My friend Ellen Painter Dollar writes a wonderful blog post remembering Gordon Cosby. Ellen and I worked together at Samaritan Ministry, and she introduced me to the Potter's House. I also had the good luck to go to several of Gordon Cosby's lectures and sermons, and also take several classes at Church of the Saviour:
Remembering Gordon Cosby
Word came to me this morning that Gordon Cosby, who founded the D.C.-based Church of the Saviour in the 194os with his wife Mary, has died at age 95.
The Church of the Saviour was the first Christian community I found that took both Jesus and social justice seriously, emphasizing both the “inward journey” (prayer, fostering a relationship with God, taking Jesus’s identity and ministry as Son of God seriously) and the “outward journey” (sacrificial ministry with the marginalized, particularly in the inner city, asking hard questions about wealth, poverty, and how we are to live).
The Church of the Saviour is not really one church. It started that way, but because intimate community was always an emphasis, eventually the church began breaking into smaller worshiping communities. A congregation of 50 people, in C of S terms, was huge. I worshiped for nine years at the Potter’s House Church, which met on Wednesday evenings at, you guessed it, the Potter’s House—a coffee shop, book store, and gathering place on Columbia Road in D.C.’s vibrant Adams Morgan neighborhood. At the time I was there, Potter’s House was one of the church’s larger communities. We had 20-25 members, and a congregation of 40 or 50 at each service. Membership in C of S communities is a big deal. You take a number of classes, which takes a couple of years, and then agree to a set of disciplines, including a tithe and an hour a day spent in prayer/meditation/study. There are no clergy; everyone who signs on as a member is ordained.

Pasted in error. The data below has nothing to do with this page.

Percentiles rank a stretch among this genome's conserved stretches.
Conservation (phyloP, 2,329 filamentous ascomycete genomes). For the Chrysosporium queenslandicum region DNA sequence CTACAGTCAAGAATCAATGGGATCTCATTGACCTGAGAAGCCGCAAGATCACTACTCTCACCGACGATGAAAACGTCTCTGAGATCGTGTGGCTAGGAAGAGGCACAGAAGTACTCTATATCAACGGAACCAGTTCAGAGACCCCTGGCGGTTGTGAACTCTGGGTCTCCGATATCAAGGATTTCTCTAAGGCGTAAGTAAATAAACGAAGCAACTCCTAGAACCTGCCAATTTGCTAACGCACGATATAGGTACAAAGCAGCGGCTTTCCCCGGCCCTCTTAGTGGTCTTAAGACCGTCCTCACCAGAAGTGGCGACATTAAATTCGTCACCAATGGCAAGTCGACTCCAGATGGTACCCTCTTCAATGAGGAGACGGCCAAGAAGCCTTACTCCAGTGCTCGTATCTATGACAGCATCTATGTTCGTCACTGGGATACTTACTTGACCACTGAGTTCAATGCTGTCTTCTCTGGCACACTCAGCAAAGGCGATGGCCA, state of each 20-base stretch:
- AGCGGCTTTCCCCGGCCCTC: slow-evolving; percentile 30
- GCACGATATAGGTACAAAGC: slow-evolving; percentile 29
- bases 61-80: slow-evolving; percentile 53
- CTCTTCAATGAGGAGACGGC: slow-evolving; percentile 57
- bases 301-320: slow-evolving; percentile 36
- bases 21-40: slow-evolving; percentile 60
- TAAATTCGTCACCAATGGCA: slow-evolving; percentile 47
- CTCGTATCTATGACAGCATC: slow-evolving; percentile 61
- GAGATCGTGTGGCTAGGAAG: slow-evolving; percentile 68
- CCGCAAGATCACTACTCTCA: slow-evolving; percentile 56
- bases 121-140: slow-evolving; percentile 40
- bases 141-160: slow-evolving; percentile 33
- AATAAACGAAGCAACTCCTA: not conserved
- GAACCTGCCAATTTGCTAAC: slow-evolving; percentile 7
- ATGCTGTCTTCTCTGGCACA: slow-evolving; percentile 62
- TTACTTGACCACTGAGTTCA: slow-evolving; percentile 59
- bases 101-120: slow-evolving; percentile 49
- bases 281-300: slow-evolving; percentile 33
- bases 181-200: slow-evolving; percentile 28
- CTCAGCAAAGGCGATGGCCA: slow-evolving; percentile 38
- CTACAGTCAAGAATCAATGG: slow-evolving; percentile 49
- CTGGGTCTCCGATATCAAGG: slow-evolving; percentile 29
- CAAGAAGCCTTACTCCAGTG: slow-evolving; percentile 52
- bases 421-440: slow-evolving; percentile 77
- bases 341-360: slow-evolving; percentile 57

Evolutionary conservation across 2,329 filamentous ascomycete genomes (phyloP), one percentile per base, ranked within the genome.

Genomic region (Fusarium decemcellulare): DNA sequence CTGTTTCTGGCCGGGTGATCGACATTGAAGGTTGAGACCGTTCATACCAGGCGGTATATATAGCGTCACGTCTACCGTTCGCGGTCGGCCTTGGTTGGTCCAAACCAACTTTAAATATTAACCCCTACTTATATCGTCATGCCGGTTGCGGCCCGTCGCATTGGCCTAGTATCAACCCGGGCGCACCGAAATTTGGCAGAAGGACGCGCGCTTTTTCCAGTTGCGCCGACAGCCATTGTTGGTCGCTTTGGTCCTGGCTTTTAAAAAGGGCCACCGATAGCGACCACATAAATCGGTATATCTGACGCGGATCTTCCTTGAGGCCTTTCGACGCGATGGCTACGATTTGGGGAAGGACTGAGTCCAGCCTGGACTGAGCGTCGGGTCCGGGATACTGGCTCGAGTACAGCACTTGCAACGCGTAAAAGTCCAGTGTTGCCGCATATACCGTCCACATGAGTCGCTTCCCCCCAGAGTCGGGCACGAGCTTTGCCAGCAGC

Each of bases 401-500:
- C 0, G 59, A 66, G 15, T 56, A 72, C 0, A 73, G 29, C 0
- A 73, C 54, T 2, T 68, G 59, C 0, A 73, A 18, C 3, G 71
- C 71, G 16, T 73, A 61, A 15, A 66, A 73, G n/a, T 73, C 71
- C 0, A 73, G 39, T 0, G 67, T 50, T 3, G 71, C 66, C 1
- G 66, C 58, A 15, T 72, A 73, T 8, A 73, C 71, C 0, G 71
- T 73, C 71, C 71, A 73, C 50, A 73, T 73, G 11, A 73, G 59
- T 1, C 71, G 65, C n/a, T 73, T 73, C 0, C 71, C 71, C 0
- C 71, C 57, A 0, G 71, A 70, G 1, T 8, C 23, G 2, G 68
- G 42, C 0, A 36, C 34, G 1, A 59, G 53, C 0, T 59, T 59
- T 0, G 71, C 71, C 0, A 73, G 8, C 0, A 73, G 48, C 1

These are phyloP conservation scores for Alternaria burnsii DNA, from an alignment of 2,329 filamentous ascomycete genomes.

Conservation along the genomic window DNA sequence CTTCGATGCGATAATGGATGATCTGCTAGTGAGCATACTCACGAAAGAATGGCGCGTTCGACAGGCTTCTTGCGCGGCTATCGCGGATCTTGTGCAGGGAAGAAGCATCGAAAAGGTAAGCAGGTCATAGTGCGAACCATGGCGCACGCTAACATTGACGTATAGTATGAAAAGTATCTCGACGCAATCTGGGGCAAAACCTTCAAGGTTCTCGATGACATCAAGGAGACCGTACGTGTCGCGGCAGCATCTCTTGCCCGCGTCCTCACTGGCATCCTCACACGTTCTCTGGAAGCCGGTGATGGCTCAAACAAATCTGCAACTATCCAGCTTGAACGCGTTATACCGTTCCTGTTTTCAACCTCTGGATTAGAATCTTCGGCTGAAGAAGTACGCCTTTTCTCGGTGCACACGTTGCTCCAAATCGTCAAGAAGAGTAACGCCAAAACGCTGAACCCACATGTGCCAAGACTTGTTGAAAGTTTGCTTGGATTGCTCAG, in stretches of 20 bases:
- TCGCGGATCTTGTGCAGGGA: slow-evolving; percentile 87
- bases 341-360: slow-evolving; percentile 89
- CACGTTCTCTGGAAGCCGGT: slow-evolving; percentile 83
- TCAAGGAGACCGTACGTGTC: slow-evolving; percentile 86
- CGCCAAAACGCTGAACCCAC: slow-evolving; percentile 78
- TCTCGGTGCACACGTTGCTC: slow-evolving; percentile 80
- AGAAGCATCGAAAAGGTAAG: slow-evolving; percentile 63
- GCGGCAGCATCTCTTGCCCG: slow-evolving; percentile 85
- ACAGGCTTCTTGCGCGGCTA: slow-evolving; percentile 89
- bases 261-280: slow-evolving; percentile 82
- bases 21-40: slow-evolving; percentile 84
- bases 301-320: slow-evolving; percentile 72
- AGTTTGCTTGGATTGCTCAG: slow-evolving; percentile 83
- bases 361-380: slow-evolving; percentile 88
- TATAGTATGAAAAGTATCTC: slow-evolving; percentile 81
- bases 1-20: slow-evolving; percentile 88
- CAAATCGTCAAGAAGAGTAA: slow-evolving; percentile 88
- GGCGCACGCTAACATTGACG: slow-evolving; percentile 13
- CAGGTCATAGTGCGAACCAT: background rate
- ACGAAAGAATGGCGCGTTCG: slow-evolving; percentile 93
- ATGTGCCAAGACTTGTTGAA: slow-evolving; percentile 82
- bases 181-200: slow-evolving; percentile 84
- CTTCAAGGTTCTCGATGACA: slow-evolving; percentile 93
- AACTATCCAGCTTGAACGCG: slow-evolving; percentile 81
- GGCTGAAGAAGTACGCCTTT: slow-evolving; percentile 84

My time at the Potter’s House changed my life and set the course for a faith that incorporates an evangelical emphasis on fostering a relationship with God through Jesus Christ and a more mainline/emergent emphasis on ministry with those who are on the margins and a constant assessing of one’s life (What is my relationship with money? Stuff? Work? Family? Neighbors? The poor? And what needs to change to bring me closer to God’s vision of the kingdom?). I drank in the emphasis on discerning one’s call, or vocation. In a Christian Growth class I took toward membership, I remember saying, “I know I love writing. I know I love New England. I know I am supposed to have children.” Wouldn’t you know? Here I am, living in Connecticut, a mother of three, a writer. The Potter’s House Church set me on that path by helping me recognize those callings. At the Potter’s House, I frequently wrote original liturgies—a passion I have several times attempted to translate to my current life as an Episcopalian, with mixed success. Episcopalians don’t always groove on people messing with their liturgies.
I also met my husband Daniel at the Potter’s House, and a core of lifelong friends. We have all gone on to other places and other faith communities, most of us landing in either the Roman Catholic Church or another mainline denomination. But the bonds are still there. The people I worshiped with at the Potter’s House will always be my people.